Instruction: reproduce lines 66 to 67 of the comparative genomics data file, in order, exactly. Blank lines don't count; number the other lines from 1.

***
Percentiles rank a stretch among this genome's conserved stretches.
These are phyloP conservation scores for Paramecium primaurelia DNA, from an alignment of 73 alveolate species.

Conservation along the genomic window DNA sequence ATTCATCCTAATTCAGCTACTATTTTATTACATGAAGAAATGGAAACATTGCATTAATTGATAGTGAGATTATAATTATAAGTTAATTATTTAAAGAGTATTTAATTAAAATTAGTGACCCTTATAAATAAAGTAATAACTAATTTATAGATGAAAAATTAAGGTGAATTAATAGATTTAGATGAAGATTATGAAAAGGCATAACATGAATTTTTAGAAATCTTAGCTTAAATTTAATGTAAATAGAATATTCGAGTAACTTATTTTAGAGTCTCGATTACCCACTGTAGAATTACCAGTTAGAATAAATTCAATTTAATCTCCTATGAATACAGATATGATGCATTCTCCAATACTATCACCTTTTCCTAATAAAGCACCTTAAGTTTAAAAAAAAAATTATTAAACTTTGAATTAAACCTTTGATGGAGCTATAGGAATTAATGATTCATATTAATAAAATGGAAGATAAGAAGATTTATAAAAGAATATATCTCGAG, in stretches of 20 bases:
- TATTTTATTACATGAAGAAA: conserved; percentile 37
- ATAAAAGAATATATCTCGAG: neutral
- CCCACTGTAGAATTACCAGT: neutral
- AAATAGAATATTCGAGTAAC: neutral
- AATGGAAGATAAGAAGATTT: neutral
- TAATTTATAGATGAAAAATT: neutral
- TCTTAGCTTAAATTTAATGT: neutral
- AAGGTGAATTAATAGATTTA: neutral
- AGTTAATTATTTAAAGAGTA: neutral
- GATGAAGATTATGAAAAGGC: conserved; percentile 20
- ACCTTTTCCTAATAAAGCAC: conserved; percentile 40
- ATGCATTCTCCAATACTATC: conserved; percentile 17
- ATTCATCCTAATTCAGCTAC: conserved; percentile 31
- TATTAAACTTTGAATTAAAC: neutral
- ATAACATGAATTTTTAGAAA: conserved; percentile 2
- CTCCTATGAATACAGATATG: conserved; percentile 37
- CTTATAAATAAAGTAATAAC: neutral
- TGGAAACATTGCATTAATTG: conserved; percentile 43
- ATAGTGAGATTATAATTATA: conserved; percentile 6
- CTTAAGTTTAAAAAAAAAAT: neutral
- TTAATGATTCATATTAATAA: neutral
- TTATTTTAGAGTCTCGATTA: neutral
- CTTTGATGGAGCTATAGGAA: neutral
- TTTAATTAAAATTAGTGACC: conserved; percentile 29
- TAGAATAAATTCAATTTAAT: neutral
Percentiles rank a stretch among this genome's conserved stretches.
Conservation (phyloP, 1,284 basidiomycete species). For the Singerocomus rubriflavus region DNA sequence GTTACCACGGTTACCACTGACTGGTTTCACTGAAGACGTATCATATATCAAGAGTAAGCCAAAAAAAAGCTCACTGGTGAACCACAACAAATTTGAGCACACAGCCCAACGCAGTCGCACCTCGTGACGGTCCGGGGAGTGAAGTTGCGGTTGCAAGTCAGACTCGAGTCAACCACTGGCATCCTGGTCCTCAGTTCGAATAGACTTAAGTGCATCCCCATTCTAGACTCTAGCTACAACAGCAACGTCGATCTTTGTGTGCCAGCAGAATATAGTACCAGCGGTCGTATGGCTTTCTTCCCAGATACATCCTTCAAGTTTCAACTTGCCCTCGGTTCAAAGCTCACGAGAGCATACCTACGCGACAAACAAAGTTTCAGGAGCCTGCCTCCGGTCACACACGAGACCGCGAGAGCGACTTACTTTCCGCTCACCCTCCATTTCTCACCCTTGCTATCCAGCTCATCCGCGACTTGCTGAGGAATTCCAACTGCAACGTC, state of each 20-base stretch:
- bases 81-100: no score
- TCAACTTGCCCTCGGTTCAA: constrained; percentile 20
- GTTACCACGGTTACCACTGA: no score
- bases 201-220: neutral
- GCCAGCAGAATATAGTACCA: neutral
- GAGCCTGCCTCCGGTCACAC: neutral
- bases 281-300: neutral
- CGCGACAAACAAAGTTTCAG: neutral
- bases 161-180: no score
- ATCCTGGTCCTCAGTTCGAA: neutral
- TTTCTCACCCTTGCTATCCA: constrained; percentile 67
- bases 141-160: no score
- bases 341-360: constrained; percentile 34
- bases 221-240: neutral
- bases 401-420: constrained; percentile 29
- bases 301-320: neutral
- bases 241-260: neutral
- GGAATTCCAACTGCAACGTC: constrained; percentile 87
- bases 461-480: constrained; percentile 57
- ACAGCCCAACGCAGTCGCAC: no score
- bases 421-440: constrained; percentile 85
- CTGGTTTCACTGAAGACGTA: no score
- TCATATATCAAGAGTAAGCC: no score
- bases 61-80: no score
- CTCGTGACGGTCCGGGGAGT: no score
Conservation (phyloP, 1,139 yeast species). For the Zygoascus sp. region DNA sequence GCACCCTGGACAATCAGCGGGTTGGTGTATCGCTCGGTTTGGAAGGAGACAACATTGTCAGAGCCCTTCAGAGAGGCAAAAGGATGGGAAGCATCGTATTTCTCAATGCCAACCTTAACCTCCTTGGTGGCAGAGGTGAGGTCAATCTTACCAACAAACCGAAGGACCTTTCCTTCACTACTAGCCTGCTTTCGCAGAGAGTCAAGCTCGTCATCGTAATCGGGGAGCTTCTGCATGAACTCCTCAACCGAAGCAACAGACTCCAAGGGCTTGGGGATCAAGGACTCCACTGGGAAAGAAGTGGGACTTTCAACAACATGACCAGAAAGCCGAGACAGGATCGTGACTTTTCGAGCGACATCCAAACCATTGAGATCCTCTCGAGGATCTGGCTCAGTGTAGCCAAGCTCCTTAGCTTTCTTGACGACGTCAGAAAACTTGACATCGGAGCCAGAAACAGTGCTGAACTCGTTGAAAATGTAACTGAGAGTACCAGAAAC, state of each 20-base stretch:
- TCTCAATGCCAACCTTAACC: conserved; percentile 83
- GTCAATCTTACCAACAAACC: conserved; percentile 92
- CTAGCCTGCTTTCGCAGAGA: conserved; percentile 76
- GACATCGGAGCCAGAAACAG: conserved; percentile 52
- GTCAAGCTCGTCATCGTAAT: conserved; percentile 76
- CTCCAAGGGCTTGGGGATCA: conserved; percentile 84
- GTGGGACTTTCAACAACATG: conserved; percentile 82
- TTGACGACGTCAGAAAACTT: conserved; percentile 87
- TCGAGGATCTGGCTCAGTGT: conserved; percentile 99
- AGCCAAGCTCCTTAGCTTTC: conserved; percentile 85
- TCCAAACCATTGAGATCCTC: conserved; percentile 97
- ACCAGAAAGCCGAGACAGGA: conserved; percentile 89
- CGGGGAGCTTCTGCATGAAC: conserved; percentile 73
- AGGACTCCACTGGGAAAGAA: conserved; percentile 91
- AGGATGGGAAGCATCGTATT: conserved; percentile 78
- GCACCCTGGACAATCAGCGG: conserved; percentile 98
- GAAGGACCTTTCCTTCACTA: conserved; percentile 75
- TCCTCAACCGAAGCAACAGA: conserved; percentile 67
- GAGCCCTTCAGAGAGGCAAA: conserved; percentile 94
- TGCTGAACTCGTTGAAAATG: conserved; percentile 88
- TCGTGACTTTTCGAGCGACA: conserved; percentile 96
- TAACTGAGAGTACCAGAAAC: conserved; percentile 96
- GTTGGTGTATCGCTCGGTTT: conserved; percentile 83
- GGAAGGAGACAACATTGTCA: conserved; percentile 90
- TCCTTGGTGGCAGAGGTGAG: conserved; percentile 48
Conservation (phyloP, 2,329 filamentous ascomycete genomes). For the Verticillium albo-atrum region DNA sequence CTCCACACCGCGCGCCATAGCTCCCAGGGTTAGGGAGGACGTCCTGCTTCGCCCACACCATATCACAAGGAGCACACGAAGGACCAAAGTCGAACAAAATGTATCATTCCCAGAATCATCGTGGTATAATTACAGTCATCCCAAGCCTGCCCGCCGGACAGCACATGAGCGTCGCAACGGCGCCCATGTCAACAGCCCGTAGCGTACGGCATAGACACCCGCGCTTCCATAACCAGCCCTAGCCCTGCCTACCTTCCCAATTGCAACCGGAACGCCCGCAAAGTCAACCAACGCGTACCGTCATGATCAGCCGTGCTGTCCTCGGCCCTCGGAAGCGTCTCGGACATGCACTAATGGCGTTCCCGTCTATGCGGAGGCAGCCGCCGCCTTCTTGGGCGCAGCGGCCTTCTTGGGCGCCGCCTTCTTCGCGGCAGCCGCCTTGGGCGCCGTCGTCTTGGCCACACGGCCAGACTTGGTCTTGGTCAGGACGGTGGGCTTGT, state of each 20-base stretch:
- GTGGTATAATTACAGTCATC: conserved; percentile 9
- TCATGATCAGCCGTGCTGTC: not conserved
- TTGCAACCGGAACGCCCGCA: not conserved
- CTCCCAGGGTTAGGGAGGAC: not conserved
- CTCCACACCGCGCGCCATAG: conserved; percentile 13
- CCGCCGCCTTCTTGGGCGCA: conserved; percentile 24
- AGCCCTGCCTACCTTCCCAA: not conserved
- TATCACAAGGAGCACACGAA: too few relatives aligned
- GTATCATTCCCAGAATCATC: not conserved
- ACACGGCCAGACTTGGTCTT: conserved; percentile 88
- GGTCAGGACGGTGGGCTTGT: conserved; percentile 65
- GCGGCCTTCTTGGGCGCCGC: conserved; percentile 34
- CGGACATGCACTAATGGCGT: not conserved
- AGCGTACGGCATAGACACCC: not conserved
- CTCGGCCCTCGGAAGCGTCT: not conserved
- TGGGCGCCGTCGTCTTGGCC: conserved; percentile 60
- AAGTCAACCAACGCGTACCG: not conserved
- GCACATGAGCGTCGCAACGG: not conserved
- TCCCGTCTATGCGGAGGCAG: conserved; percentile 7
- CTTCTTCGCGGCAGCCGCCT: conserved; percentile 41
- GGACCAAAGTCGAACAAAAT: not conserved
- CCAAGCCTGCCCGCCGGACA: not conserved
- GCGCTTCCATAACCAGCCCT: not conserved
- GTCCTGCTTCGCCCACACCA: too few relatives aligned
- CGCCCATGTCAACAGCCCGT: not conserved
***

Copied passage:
- AGCCAAGCTCCTTAGCTTTC: conserved; percentile 85
- TCCAAACCATTGAGATCCTC: conserved; percentile 97